Don Bradman’s cricket exploits soon became the source of incredible accomplishments. The records very nearly seem hallucinatory. Playing against Wingello and future Test bowler Bill O’Reilly, he made 234. He turned in a 320 not out that lasted five consecutive Saturdays against Moss Vale.
Donald Bradman debuted in Sydney as a member of the St. George squad saw him scoring 110, that being his first century on turf. His first class debut during the 1928-29 season, when he was just 19, came at the Adelaide Oval, where he produced an innings of 118 for the NSW team.
Bradman’s initial exposure to the top levels of cricket was not without hardship. In only his tenth first-class match, he scored only 18 and 1 and was dropped to twelfth man. That negative experience produced some soul searching, to the degree that when he got his chance in the Third Test of the Ashes at the Melbourne Cricket Ground, he scored a 79 and a 112, even though it was in a losing effort to England. In the Fourth Test, he scored 58 in the second innings and seemed poised to lead his team to victory, when he was run out for the first, and extraordinarily, for the only time in his Test career!
The fifth and final Test produced a victory for the Australian team. Bradman completed the season with almost 1,700 first-class runs, verging 93.88 and set out on a 20 year career during which that phenomenal average would increase. What could have possibly prevented him from stalling just .06 from an average of an even hundred is the type of question that will have cricket fans forever baffled, with that unimaginable round number tantalisingly within reach.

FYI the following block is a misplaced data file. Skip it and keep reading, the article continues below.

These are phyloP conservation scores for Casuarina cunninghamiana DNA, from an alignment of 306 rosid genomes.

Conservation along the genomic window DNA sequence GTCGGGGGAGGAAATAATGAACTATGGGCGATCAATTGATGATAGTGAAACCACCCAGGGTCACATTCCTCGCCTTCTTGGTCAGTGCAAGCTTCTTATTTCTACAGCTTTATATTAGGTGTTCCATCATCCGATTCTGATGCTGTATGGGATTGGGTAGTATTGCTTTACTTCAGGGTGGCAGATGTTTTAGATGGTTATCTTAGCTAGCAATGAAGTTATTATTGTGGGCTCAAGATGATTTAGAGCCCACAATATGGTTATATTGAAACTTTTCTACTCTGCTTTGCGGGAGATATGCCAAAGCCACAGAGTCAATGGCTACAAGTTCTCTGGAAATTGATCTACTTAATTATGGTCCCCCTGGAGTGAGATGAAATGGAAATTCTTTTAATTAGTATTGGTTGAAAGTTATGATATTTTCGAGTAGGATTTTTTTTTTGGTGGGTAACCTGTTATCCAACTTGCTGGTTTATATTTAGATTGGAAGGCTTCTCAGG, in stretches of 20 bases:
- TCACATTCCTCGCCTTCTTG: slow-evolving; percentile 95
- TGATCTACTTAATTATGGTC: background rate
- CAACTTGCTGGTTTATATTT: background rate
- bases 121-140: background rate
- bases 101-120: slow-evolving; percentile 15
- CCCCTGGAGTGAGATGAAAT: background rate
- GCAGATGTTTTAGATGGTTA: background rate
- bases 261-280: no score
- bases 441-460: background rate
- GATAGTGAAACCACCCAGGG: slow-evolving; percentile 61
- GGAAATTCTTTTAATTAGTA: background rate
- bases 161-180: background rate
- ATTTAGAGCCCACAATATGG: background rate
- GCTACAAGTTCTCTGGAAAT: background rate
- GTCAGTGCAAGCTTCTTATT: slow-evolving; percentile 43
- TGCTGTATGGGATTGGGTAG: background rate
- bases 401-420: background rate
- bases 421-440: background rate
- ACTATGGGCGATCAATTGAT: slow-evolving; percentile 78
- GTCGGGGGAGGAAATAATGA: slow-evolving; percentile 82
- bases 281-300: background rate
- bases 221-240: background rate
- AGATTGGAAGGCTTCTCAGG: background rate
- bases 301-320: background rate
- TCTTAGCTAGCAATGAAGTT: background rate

Bradman’s further exploits were equally mind boggling. There is little wonder why he is considered the greatest cricketer of all time. His production and longevity, two critical criteria, are essentially unequalled. A complete detailing of his phenomenal accomplishments would be nothing short of encyclopedic in length, and well beyond the scope of this examination.
Donald Bradman, after years of less than stellar health, and a hiatus during the war years from 1940-45 during which international cricket was not contested, began to move towards an administrative role in the game, one which would occupy several decades, even though he was still capable of producing centuries against high level competition. He played his last test match in Australia in 1948 before embarking on a farewell tour in England. Even at what some characterised as a batsman only a mere ghost of his former self, that ghost went into his final Test at The Oval in London with a career Test average of 101.39. He was deceived by English bowler Eric Hollies and even though Australia won the match, Donald Bradman never got another chance to bat and restore his average to over 100, which would have taken nothing more than four runs in his last innings to achieve.
He died on 25 February 2001 at the age of 92.
Donald Bradman legacy is one where cricket fans have continued to exhibit a fascination with the man that defies comprehensive description. He was the first inductee into the Sport Australia Hall of Fame.